• 03:07

    NIK CLAESEN [continued]: But they bring together those peoplewho are looking mainly at the organizational leveland with the administration, basedon the instruction and the policy from the leadership.What does research integrity looklike within our organization?How do we need to organize it?What structure do we have?

  • 03:27

    NIK CLAESEN [continued]: What don't we have?Do we need certain committees, procedures?Are we best in class, benchmarking it with others?So those people we try to bring together.We have around 200 practitioners from over 120 organizationsspread across Europe.And the idea there, really, is that we bring themtogether for best practice exchange, for--

  • 03:48

    NIK CLAESEN [continued]: to be able to also explore what the fast evolving context is.Meaning, that there's much more attention for researchand integrity all of the time.And how do we adapt to that as practitioners whoare supporting the research?So these people are not the people doing the research,but supporting the research and making sure

  • 04:09

    NIK CLAESEN [continued]: that the organization is one compliant,but also can be best in class, and that alsothe quality of the research across the organizationcan be improved, or it can be improved in a specific place.So that's a network that we are very proud of.So a network within our network, so to speak.Because it's really also at the forefront with practitioners,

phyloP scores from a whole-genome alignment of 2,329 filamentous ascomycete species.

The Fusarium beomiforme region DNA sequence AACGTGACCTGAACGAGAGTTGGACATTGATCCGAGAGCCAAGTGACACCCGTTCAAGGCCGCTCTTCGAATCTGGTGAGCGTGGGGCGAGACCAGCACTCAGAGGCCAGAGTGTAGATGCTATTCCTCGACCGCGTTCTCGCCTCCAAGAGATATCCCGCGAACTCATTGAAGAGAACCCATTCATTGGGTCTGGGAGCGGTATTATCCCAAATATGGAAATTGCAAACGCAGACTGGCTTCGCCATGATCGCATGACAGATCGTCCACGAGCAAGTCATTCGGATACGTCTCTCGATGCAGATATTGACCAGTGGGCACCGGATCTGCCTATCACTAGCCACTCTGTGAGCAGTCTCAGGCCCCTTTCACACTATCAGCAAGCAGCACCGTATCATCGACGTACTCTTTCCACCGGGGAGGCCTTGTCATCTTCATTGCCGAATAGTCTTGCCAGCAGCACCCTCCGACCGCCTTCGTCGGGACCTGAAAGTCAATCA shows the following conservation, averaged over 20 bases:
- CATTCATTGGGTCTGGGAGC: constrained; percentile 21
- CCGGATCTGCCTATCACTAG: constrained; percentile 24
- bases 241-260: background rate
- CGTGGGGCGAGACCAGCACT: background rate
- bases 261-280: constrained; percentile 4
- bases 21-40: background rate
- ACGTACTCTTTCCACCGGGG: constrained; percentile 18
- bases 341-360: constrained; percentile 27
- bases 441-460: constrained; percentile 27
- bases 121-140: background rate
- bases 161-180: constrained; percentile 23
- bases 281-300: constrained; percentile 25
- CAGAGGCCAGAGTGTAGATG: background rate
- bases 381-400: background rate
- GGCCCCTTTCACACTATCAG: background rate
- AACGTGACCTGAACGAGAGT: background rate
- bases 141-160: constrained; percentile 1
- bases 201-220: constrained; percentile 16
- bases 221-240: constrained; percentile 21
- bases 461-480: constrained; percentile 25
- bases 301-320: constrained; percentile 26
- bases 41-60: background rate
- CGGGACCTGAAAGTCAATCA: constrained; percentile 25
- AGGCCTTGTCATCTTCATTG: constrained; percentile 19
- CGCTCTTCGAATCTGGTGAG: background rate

• 04:31

    NIK CLAESEN [continued]: really not the people involved in the research and researchintegrity, but the people who needto make it happen on the ground towards researchers,towards the organization.So that's our group, ERION, which is highly relevant,of course.Because it is engaging with the SOPs4RI project.And it's really also largely their voicethat we want to be heard within the project.

  • 05:01

    BORANA TARAJ: Yes.And as Nick mentioned, the implementation point of viewis key for our community and what we alsotry to make a contribution into the project.We are trying to look at sustainability in the long run,and trying to make sure that the guidelines, thatwill be an outcome of the project,are easy to implement from all the levels of actors involved.

  • 05:25

    BORANA TARAJ [continued]: But also, they are embraced by these actors.And therefore, when we think about the guidelines,and we involve our community and work with the other partners,we try to think about top management having,the point of view of the top management,but also the point of view of the researcher,and the point of view of the administrators.

  • 05:47

    BORANA TARAJ [continued]: This is key if we think that sometimes changing researchcultures takes time.And if we do not think about all of these people being involved,then the risk is that these guidelines,at some point, when there will be available,they won't to be adopted and used in the everyday practice.